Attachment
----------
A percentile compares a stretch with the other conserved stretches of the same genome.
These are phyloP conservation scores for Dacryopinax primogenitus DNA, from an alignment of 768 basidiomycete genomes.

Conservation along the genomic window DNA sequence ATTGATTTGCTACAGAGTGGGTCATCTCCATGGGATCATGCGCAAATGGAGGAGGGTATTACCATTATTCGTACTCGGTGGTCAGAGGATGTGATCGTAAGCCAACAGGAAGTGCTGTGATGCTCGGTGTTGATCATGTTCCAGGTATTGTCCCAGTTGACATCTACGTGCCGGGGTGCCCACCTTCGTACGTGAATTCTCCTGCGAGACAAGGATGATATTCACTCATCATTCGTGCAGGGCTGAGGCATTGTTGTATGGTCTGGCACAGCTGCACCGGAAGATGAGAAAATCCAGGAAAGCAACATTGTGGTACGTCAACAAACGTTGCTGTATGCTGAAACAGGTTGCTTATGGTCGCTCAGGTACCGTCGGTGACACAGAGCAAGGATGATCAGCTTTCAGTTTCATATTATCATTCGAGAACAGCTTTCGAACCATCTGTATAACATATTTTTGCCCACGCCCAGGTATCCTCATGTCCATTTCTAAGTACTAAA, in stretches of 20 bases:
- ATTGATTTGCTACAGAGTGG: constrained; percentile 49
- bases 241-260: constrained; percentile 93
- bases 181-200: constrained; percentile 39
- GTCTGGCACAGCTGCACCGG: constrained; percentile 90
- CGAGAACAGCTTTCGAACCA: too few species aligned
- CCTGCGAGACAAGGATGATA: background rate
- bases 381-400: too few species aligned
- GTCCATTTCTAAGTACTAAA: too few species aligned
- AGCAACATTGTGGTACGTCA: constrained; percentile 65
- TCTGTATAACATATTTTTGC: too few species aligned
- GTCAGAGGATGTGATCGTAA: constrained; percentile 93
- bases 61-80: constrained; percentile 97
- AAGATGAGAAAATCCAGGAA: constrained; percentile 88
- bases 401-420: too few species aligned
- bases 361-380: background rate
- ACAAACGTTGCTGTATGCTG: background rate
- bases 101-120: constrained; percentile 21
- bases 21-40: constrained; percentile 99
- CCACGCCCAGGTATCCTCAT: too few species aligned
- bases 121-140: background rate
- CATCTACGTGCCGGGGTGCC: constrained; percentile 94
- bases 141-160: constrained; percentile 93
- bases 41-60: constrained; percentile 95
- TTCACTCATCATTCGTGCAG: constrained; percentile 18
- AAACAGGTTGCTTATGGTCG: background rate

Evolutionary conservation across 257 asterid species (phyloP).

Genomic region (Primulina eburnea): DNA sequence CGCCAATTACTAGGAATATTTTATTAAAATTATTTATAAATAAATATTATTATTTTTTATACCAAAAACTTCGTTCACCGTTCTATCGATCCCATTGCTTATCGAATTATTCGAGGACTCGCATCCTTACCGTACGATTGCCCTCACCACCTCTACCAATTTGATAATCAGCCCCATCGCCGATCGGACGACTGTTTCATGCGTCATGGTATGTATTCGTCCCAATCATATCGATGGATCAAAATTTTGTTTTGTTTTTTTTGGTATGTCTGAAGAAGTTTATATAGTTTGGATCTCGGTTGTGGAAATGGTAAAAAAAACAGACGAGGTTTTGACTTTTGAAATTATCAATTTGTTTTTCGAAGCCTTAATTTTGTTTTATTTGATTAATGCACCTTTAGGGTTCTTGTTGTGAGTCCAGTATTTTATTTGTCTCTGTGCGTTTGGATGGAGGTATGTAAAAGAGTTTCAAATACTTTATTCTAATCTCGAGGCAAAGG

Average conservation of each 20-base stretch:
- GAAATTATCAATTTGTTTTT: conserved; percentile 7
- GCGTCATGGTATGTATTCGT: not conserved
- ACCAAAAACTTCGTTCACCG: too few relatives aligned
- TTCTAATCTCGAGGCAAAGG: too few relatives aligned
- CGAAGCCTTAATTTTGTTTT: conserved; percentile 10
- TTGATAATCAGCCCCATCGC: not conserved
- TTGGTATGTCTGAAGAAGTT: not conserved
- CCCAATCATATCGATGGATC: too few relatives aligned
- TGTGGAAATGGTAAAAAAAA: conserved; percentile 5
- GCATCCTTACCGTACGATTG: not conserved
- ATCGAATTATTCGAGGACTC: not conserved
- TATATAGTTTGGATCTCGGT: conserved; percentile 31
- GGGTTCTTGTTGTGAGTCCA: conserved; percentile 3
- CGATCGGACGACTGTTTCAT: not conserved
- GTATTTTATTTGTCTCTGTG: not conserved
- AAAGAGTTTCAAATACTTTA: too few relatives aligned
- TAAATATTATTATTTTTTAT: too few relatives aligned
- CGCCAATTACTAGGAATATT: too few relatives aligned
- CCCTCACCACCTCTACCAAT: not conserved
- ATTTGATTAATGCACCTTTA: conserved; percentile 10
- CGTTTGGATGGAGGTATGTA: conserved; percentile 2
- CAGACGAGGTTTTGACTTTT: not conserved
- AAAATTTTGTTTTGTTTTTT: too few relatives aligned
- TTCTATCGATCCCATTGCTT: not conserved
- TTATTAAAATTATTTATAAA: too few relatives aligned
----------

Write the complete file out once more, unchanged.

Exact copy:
A percentile compares a stretch with the other conserved stretches of the same genome.
These are phyloP conservation scores for Dacryopinax primogenitus DNA, from an alignment of 768 basidiomycete genomes.

Conservation along the genomic window DNA sequence ATTGATTTGCTACAGAGTGGGTCATCTCCATGGGATCATGCGCAAATGGAGGAGGGTATTACCATTATTCGTACTCGGTGGTCAGAGGATGTGATCGTAAGCCAACAGGAAGTGCTGTGATGCTCGGTGTTGATCATGTTCCAGGTATTGTCCCAGTTGACATCTACGTGCCGGGGTGCCCACCTTCGTACGTGAATTCTCCTGCGAGACAAGGATGATATTCACTCATCATTCGTGCAGGGCTGAGGCATTGTTGTATGGTCTGGCACAGCTGCACCGGAAGATGAGAAAATCCAGGAAAGCAACATTGTGGTACGTCAACAAACGTTGCTGTATGCTGAAACAGGTTGCTTATGGTCGCTCAGGTACCGTCGGTGACACAGAGCAAGGATGATCAGCTTTCAGTTTCATATTATCATTCGAGAACAGCTTTCGAACCATCTGTATAACATATTTTTGCCCACGCCCAGGTATCCTCATGTCCATTTCTAAGTACTAAA, in stretches of 20 bases:
- ATTGATTTGCTACAGAGTGG: constrained; percentile 49
- bases 241-260: constrained; percentile 93
- bases 181-200: constrained; percentile 39
- GTCTGGCACAGCTGCACCGG: constrained; percentile 90
- CGAGAACAGCTTTCGAACCA: too few species aligned
- CCTGCGAGACAAGGATGATA: background rate
- bases 381-400: too few species aligned
- GTCCATTTCTAAGTACTAAA: too few species aligned
- AGCAACATTGTGGTACGTCA: constrained; percentile 65
- TCTGTATAACATATTTTTGC: too few species aligned
- GTCAGAGGATGTGATCGTAA: constrained; percentile 93
- bases 61-80: constrained; percentile 97
- AAGATGAGAAAATCCAGGAA: constrained; percentile 88
- bases 401-420: too few species aligned
- bases 361-380: background rate
- ACAAACGTTGCTGTATGCTG: background rate
- bases 101-120: constrained; percentile 21
- bases 21-40: constrained; percentile 99
- CCACGCCCAGGTATCCTCAT: too few species aligned
- bases 121-140: background rate
- CATCTACGTGCCGGGGTGCC: constrained; percentile 94
- bases 141-160: constrained; percentile 93
- bases 41-60: constrained; percentile 95
- TTCACTCATCATTCGTGCAG: constrained; percentile 18
- AAACAGGTTGCTTATGGTCG: background rate

Evolutionary conservation across 257 asterid species (phyloP).

Genomic region (Primulina eburnea): DNA sequence CGCCAATTACTAGGAATATTTTATTAAAATTATTTATAAATAAATATTATTATTTTTTATACCAAAAACTTCGTTCACCGTTCTATCGATCCCATTGCTTATCGAATTATTCGAGGACTCGCATCCTTACCGTACGATTGCCCTCACCACCTCTACCAATTTGATAATCAGCCCCATCGCCGATCGGACGACTGTTTCATGCGTCATGGTATGTATTCGTCCCAATCATATCGATGGATCAAAATTTTGTTTTGTTTTTTTTGGTATGTCTGAAGAAGTTTATATAGTTTGGATCTCGGTTGTGGAAATGGTAAAAAAAACAGACGAGGTTTTGACTTTTGAAATTATCAATTTGTTTTTCGAAGCCTTAATTTTGTTTTATTTGATTAATGCACCTTTAGGGTTCTTGTTGTGAGTCCAGTATTTTATTTGTCTCTGTGCGTTTGGATGGAGGTATGTAAAAGAGTTTCAAATACTTTATTCTAATCTCGAGGCAAAGG

Average conservation of each 20-base stretch:
- GAAATTATCAATTTGTTTTT: conserved; percentile 7
- GCGTCATGGTATGTATTCGT: not conserved
- ACCAAAAACTTCGTTCACCG: too few relatives aligned
- TTCTAATCTCGAGGCAAAGG: too few relatives aligned
- CGAAGCCTTAATTTTGTTTT: conserved; percentile 10
- TTGATAATCAGCCCCATCGC: not conserved
- TTGGTATGTCTGAAGAAGTT: not conserved
- CCCAATCATATCGATGGATC: too few relatives aligned
- TGTGGAAATGGTAAAAAAAA: conserved; percentile 5
- GCATCCTTACCGTACGATTG: not conserved
- ATCGAATTATTCGAGGACTC: not conserved
- TATATAGTTTGGATCTCGGT: conserved; percentile 31
- GGGTTCTTGTTGTGAGTCCA: conserved; percentile 3
- CGATCGGACGACTGTTTCAT: not conserved
- GTATTTTATTTGTCTCTGTG: not conserved
- AAAGAGTTTCAAATACTTTA: too few relatives aligned
- TAAATATTATTATTTTTTAT: too few relatives aligned
- CGCCAATTACTAGGAATATT: too few relatives aligned
- CCCTCACCACCTCTACCAAT: not conserved
- ATTTGATTAATGCACCTTTA: conserved; percentile 10
- CGTTTGGATGGAGGTATGTA: conserved; percentile 2
- CAGACGAGGTTTTGACTTTT: not conserved
- AAAATTTTGTTTTGTTTTTT: too few relatives aligned
- TTCTATCGATCCCATTGCTT: not conserved
- TTATTAAAATTATTTATAAA: too few relatives aligned